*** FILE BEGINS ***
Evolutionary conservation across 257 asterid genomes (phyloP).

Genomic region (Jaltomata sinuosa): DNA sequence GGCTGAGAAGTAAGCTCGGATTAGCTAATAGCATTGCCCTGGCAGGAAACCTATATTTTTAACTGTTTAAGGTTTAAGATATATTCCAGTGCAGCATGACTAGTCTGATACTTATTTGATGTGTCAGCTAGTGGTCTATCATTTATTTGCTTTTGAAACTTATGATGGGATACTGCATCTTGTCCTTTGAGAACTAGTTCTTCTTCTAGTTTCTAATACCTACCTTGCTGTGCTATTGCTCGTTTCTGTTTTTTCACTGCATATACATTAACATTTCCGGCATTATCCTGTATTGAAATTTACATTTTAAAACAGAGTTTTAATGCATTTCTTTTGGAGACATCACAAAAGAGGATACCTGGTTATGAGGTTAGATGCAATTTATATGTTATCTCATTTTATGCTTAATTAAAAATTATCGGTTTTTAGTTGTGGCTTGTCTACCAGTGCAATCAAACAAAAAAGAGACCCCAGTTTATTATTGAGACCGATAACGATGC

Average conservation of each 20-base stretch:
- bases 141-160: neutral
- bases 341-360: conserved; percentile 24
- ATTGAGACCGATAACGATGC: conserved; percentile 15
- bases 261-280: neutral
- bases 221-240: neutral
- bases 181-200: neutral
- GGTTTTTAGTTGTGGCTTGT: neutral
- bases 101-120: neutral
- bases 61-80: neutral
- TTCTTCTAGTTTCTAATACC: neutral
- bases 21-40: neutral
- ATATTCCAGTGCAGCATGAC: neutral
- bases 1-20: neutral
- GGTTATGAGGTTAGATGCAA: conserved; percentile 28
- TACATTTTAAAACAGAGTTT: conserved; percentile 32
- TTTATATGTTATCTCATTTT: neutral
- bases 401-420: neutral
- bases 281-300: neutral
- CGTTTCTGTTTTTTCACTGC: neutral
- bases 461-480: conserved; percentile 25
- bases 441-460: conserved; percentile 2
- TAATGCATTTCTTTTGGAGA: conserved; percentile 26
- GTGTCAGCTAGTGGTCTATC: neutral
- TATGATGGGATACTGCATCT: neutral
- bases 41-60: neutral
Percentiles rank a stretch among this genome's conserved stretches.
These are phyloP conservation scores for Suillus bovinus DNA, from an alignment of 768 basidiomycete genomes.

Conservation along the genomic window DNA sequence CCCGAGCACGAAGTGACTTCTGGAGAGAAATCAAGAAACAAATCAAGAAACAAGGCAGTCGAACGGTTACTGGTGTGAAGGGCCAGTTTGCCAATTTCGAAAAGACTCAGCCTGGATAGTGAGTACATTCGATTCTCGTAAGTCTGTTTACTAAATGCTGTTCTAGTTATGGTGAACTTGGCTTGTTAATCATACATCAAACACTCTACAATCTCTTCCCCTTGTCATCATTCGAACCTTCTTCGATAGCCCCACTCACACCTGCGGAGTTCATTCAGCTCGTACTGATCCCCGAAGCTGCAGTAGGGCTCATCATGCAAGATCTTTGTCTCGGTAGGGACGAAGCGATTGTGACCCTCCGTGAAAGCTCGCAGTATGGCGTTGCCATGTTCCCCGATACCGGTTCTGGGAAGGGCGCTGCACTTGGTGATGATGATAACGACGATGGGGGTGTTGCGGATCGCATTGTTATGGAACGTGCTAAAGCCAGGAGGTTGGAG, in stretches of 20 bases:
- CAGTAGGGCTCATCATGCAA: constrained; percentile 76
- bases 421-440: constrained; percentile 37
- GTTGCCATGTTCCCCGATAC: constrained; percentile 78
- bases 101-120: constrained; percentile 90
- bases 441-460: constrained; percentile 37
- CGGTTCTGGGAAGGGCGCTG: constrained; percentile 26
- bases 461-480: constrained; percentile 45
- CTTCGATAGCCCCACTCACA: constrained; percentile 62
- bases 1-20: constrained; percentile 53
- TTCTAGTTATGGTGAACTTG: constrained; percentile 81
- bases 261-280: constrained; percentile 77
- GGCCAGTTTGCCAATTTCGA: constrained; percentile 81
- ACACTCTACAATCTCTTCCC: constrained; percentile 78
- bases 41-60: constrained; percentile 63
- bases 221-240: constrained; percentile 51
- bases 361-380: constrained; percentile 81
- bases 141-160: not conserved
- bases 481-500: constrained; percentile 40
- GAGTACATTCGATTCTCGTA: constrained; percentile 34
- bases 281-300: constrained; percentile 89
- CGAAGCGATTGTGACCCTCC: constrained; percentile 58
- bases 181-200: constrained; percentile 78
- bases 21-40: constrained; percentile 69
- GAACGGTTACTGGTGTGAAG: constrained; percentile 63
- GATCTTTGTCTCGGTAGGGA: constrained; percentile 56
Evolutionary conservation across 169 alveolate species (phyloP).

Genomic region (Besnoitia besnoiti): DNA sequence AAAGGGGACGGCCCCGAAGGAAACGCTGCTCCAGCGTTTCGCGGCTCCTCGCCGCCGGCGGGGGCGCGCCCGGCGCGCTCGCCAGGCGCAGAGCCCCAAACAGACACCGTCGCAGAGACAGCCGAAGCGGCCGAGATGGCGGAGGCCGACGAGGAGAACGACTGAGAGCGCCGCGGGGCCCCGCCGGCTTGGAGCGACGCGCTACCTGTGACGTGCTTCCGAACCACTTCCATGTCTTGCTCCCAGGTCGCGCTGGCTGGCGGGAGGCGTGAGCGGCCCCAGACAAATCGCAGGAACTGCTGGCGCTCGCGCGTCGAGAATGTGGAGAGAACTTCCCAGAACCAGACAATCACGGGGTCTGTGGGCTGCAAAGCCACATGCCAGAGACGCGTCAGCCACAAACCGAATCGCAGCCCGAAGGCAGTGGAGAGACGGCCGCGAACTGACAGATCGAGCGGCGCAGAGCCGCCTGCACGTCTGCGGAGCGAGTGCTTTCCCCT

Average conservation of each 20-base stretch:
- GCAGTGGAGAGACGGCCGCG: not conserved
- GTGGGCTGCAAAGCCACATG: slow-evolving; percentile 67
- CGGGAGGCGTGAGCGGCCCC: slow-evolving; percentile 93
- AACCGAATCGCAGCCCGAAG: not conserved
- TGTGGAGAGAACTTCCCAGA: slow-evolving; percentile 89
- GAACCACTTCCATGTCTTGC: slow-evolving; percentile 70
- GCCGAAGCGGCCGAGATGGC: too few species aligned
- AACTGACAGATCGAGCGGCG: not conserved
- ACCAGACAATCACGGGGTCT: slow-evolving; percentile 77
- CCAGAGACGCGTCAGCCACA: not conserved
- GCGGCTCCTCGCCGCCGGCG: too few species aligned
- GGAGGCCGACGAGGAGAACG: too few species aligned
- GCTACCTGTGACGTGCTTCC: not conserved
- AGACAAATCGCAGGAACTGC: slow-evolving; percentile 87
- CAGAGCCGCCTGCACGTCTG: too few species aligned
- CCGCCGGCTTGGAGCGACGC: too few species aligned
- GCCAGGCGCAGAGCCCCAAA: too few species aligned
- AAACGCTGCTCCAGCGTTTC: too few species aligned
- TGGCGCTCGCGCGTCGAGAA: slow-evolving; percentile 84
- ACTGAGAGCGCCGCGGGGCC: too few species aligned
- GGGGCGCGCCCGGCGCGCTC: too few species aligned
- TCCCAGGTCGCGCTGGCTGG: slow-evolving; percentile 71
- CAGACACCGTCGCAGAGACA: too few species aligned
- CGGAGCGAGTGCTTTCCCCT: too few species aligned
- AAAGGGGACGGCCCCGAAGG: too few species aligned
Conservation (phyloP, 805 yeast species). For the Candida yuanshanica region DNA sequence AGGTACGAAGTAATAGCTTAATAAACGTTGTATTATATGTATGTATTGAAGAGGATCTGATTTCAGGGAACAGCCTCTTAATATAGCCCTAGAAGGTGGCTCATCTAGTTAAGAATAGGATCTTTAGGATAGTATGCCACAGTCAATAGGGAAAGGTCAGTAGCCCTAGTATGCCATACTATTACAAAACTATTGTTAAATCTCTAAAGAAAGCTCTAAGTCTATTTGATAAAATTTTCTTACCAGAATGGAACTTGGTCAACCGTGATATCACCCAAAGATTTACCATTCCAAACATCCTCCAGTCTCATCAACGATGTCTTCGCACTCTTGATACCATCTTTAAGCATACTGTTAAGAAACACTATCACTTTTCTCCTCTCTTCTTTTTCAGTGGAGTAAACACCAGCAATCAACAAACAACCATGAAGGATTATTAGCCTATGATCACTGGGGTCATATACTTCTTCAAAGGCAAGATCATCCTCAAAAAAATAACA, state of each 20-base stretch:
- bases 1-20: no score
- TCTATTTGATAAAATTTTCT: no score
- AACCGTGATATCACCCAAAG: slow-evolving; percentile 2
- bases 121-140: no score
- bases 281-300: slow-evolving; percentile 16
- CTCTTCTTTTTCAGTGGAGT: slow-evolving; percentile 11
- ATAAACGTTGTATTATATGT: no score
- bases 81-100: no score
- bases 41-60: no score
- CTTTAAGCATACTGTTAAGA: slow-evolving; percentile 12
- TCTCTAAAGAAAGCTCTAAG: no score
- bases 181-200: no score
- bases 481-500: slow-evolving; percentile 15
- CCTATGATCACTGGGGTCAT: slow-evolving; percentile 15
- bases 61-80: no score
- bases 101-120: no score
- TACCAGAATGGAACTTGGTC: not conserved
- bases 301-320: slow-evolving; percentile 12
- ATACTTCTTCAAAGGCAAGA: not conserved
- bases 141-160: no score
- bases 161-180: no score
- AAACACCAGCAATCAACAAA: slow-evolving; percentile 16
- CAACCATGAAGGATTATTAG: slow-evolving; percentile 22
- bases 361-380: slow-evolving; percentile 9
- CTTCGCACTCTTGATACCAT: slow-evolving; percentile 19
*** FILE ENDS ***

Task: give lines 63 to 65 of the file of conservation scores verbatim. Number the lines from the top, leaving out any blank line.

- AACCGAATCGCAGCCCGAAG: not conserved
- TGTGGAGAGAACTTCCCAGA: slow-evolving; percentile 89
- GAACCACTTCCATGTCTTGC: slow-evolving; percentile 70